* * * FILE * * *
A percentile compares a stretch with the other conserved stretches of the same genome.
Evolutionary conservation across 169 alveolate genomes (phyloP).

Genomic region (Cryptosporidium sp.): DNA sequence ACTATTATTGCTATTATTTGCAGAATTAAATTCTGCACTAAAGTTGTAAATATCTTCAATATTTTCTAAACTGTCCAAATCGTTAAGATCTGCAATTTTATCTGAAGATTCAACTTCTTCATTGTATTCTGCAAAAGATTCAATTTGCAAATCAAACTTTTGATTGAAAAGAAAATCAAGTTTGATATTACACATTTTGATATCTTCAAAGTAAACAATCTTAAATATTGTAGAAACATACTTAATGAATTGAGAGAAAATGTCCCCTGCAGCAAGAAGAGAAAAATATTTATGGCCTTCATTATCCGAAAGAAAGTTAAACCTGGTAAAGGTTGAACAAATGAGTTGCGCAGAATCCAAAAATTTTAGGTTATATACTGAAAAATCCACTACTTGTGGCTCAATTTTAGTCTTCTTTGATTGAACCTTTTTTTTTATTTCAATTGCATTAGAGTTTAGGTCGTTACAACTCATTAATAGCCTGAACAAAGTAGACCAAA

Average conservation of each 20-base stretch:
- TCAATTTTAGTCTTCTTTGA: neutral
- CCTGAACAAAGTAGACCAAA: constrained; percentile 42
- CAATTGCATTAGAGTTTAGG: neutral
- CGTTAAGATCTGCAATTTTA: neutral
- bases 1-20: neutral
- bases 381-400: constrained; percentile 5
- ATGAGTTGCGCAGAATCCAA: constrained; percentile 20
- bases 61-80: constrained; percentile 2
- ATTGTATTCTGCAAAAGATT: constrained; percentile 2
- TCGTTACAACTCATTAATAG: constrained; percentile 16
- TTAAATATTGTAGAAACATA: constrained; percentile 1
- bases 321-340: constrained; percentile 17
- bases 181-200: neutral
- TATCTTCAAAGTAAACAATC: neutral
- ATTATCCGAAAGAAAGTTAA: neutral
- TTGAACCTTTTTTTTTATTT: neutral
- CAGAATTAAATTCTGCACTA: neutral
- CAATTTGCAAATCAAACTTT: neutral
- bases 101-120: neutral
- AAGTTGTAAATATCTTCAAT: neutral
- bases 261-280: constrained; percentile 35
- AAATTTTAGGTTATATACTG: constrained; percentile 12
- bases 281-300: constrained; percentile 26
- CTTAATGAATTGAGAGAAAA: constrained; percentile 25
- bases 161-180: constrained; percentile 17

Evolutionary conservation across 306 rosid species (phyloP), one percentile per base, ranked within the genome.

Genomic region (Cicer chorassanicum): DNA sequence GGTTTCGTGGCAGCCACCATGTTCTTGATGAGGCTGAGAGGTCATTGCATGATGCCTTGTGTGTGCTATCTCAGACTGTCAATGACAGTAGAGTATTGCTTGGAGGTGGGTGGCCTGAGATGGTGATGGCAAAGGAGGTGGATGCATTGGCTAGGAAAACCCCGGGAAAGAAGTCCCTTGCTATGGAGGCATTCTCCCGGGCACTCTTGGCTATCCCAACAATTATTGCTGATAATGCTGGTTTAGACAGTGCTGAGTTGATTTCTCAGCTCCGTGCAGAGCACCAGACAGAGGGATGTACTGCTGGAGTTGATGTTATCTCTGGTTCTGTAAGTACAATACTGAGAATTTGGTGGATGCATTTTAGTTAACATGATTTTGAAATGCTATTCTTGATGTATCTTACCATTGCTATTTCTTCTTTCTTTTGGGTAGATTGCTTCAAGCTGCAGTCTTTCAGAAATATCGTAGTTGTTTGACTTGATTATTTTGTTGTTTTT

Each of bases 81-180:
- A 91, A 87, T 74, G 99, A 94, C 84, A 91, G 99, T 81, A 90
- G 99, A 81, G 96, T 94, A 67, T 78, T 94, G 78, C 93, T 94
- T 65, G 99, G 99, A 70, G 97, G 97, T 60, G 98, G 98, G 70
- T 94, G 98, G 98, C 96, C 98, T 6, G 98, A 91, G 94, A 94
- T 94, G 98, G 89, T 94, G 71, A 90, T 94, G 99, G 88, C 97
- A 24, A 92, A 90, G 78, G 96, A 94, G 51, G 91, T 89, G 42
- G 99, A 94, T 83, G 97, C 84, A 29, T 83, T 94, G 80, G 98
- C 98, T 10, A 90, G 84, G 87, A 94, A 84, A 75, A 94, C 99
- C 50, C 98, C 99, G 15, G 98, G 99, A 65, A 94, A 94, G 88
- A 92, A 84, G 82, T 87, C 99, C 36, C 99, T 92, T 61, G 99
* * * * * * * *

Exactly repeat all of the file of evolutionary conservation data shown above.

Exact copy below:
A percentile compares a stretch with the other conserved stretches of the same genome.
Evolutionary conservation across 169 alveolate genomes (phyloP).

Genomic region (Cryptosporidium sp.): DNA sequence ACTATTATTGCTATTATTTGCAGAATTAAATTCTGCACTAAAGTTGTAAATATCTTCAATATTTTCTAAACTGTCCAAATCGTTAAGATCTGCAATTTTATCTGAAGATTCAACTTCTTCATTGTATTCTGCAAAAGATTCAATTTGCAAATCAAACTTTTGATTGAAAAGAAAATCAAGTTTGATATTACACATTTTGATATCTTCAAAGTAAACAATCTTAAATATTGTAGAAACATACTTAATGAATTGAGAGAAAATGTCCCCTGCAGCAAGAAGAGAAAAATATTTATGGCCTTCATTATCCGAAAGAAAGTTAAACCTGGTAAAGGTTGAACAAATGAGTTGCGCAGAATCCAAAAATTTTAGGTTATATACTGAAAAATCCACTACTTGTGGCTCAATTTTAGTCTTCTTTGATTGAACCTTTTTTTTTATTTCAATTGCATTAGAGTTTAGGTCGTTACAACTCATTAATAGCCTGAACAAAGTAGACCAAA

Average conservation of each 20-base stretch:
- TCAATTTTAGTCTTCTTTGA: neutral
- CCTGAACAAAGTAGACCAAA: constrained; percentile 42
- CAATTGCATTAGAGTTTAGG: neutral
- CGTTAAGATCTGCAATTTTA: neutral
- bases 1-20: neutral
- bases 381-400: constrained; percentile 5
- ATGAGTTGCGCAGAATCCAA: constrained; percentile 20
- bases 61-80: constrained; percentile 2
- ATTGTATTCTGCAAAAGATT: constrained; percentile 2
- TCGTTACAACTCATTAATAG: constrained; percentile 16
- TTAAATATTGTAGAAACATA: constrained; percentile 1
- bases 321-340: constrained; percentile 17
- bases 181-200: neutral
- TATCTTCAAAGTAAACAATC: neutral
- ATTATCCGAAAGAAAGTTAA: neutral
- TTGAACCTTTTTTTTTATTT: neutral
- CAGAATTAAATTCTGCACTA: neutral
- CAATTTGCAAATCAAACTTT: neutral
- bases 101-120: neutral
- AAGTTGTAAATATCTTCAAT: neutral
- bases 261-280: constrained; percentile 35
- AAATTTTAGGTTATATACTG: constrained; percentile 12
- bases 281-300: constrained; percentile 26
- CTTAATGAATTGAGAGAAAA: constrained; percentile 25
- bases 161-180: constrained; percentile 17

Evolutionary conservation across 306 rosid species (phyloP), one percentile per base, ranked within the genome.

Genomic region (Cicer chorassanicum): DNA sequence GGTTTCGTGGCAGCCACCATGTTCTTGATGAGGCTGAGAGGTCATTGCATGATGCCTTGTGTGTGCTATCTCAGACTGTCAATGACAGTAGAGTATTGCTTGGAGGTGGGTGGCCTGAGATGGTGATGGCAAAGGAGGTGGATGCATTGGCTAGGAAAACCCCGGGAAAGAAGTCCCTTGCTATGGAGGCATTCTCCCGGGCACTCTTGGCTATCCCAACAATTATTGCTGATAATGCTGGTTTAGACAGTGCTGAGTTGATTTCTCAGCTCCGTGCAGAGCACCAGACAGAGGGATGTACTGCTGGAGTTGATGTTATCTCTGGTTCTGTAAGTACAATACTGAGAATTTGGTGGATGCATTTTAGTTAACATGATTTTGAAATGCTATTCTTGATGTATCTTACCATTGCTATTTCTTCTTTCTTTTGGGTAGATTGCTTCAAGCTGCAGTCTTTCAGAAATATCGTAGTTGTTTGACTTGATTATTTTGTTGTTTTT

Each of bases 81-180:
- A 91, A 87, T 74, G 99, A 94, C 84, A 91, G 99, T 81, A 90
- G 99, A 81, G 96, T 94, A 67, T 78, T 94, G 78, C 93, T 94
- T 65, G 99, G 99, A 70, G 97, G 97, T 60, G 98, G 98, G 70
- T 94, G 98, G 98, C 96, C 98, T 6, G 98, A 91, G 94, A 94
- T 94, G 98, G 89, T 94, G 71, A 90, T 94, G 99, G 88, C 97
- A 24, A 92, A 90, G 78, G 96, A 94, G 51, G 91, T 89, G 42
- G 99, A 94, T 83, G 97, C 84, A 29, T 83, T 94, G 80, G 98
- C 98, T 10, A 90, G 84, G 87, A 94, A 84, A 75, A 94, C 99
- C 50, C 98, C 99, G 15, G 98, G 99, A 65, A 94, A 94, G 88
- A 92, A 84, G 82, T 87, C 99, C 36, C 99, T 92, T 61, G 99